Netflix’s ‘Sir’ is essential Indian cinema

In the first month of coronavirus lockdowns in the United States, when everyone began constantly screaming “WHAT SHOULD I WATCH” — and Mashable began our exhaustive and ongoing streaming guides — someone asked for Bollywood movie recommendations in one of my group chats.

“Any recs of an objectively good / wow Bollywood movie from the past 5 years?” she asked. “Objective” was a tough enough requirement — as someone whose job it is to recommend entertainment to people, I know that it makes no difference how critically acclaimed or carefully crafted something is if it doesn’t ultimately fit someone’s personal preferences. But “wow” absolutely stumped me, so much that I couldn’t endorse the rest of the chat’s ample suggestions. I never caught the Bahubali hype, I thought Kapoor & Sons was good but not great, and Dangal’s climax was too melodramatic. The only suggestion I gave was 2018’s Raazi, about a woman undercover during war between India and Pakistan — a film that stayed with me long after I left the theater.

This question would nag at me for months, long after the person who posed it had presumably scratched the itch with Andhadun (promising but fell apart in the final act) or something similar. I could not think of a single relatively mainstream Hindi-language feature that had wowed me like Raazi or 2013’s The Lunchbox. I craved a film that would make me feel that way again. Then the answer dropped on Netflix, ever so casually, on Jan. 9. The launch was so unassuming that Netflix didn’t even upload a trailer until Jan. 16.

Ashwin (Vivek Gomber) and Ratna (Tillotama Shome) share a tense moment in “Sir,” now on Netflix.

Image: screenshot / netflix

Sir, written and directed by Rohena Gera, is the simple story of Ratna (Tillotama Shome), a live-in maid for upper-middle-class Ashwin in Mumbai (Vivek Gomber). After Ashwin’s engagement falls through, he continues to employ Ratna despite the social stigma of their living situation, and they develop a mutual respect, friendship, and eventually love. The film — Gera’s feature debut — did the rounds at 2018 film festivals, picking up awards for direction, acting, Best Film, and a nomination for Cannes’ Critics Week Grand Prize. It debuted in Indian cinemas in Nov. 2020. 

At 99 minutes, often without dialogue, Sir is a cinematic triumph. Gera and Shome compromise nothing in a full and poignant portrayal of India’s working class, without turning Ashwin and his social strata into caricatures of wealthy, Anglicized demons. Their romantic involvement seems impossible despite the film’s tagline (“Is love enough?”) yet Gera develops it just subtly enough, guiding us to an organic and emotional final act.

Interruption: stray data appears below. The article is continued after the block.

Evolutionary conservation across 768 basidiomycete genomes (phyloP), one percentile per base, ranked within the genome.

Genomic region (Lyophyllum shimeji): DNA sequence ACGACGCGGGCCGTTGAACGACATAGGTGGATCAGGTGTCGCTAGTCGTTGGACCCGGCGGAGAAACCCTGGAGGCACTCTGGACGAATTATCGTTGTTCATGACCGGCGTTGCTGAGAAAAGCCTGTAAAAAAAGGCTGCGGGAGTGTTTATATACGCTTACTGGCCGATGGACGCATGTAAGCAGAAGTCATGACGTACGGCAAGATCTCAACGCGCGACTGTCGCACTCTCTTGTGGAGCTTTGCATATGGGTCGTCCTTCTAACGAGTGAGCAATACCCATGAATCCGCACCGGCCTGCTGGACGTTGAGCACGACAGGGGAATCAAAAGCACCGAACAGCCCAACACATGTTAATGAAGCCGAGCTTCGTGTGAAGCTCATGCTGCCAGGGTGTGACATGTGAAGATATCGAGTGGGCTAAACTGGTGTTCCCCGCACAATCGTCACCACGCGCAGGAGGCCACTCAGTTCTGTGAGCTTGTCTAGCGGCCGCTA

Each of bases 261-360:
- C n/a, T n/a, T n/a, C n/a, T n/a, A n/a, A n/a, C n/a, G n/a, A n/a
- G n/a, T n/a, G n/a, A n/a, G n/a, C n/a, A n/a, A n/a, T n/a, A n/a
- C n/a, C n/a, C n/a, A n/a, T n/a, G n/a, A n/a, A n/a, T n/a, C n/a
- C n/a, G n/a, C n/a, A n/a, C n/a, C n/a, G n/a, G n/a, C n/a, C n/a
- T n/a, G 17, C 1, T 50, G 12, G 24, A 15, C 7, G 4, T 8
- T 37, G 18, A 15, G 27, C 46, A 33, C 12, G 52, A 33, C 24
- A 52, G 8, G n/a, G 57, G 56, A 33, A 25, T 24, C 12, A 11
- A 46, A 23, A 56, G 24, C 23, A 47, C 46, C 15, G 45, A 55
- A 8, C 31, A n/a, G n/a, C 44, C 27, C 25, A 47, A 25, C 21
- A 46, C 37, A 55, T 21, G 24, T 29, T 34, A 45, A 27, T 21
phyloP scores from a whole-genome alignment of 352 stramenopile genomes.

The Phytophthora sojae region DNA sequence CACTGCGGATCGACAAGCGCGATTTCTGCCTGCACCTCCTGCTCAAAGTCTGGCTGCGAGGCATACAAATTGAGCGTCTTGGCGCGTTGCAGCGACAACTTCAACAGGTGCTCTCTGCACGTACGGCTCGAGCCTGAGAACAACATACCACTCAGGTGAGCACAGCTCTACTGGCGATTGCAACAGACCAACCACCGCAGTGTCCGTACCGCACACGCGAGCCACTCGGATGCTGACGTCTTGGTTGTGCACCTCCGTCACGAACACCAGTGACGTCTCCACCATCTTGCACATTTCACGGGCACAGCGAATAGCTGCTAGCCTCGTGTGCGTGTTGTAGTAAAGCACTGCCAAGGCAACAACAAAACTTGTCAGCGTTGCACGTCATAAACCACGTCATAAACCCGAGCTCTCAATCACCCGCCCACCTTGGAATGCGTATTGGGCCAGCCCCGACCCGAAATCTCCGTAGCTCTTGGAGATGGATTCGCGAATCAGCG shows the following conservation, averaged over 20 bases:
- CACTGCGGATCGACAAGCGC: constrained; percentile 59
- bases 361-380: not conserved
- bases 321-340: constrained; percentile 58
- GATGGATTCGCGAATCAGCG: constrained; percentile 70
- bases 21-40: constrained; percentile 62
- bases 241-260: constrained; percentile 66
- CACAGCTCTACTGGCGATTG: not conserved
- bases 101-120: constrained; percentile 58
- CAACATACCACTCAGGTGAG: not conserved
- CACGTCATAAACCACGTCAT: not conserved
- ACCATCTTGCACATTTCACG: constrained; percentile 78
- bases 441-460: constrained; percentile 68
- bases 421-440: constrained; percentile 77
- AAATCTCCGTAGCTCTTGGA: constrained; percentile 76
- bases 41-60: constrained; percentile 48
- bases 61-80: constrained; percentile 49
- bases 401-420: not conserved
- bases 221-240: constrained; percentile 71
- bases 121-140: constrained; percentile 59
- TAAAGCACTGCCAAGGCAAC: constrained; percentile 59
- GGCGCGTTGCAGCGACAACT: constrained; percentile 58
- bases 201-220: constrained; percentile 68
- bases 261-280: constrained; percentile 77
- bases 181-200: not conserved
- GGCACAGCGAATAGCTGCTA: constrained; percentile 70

Sir offers soft aesthetics and a gripping emotional core, and it does so without compromising on an inherently Indian story and characters.

I’ve found that when most Indian Americans like myself talk about “objectively” good Indian media, they usually mean by Western standards. I stopped listening to a podcast about Bollywood movies because its hosts were clearly genre novices and measured everything by these metrics. It’s not that Indian movies are behind in some regard, but that they have different artistic sensibilities and values (like the melodrama and musical numbers of commercial Bollywood films). In striving to please the West, mainstream Indian movies become implicitly Westernized themselves — movies where nothing except the language and actors resembles Indian life or culture. 

I’ve seen these films praised over the years for their so-called freedom. The group chat also suggested Dil Dhadakne Do, a movie about ultra wealthy families on a luxury cruise which, while well-performed and directed, felt Indian only in billing and language. But a lack of culture is not what makes a film universal. A culture that is deeply authentic and specific — ever heard of a little film called Parasite? — can draw people in far more effectively.

Sir offers soft aesthetics and a gripping emotional core, and it does so without compromising on an inherently Indian story and characters. Household help is common in India — as we watched, my mother brought up her aunt’s maid, Shondha, who makes the same observations and concessions as Ratna whenever we visit — but Sir makes Ratna the film’s emotional core, prioritizing her history, relationships, and desires. It also highlights Indian values that the modern era loves to scrutinize — sex, class, the treatment of married and unmarried women — without dismissing them flat-out as primitive and unwelcome. 

As Ratna and Ashwin illustrate, things are not so cut-and-dried in reality. The characters never have to be told to view each other as equals, complex and lovable in their own ways. They simply do.

Sir is now streaming on Netflix.

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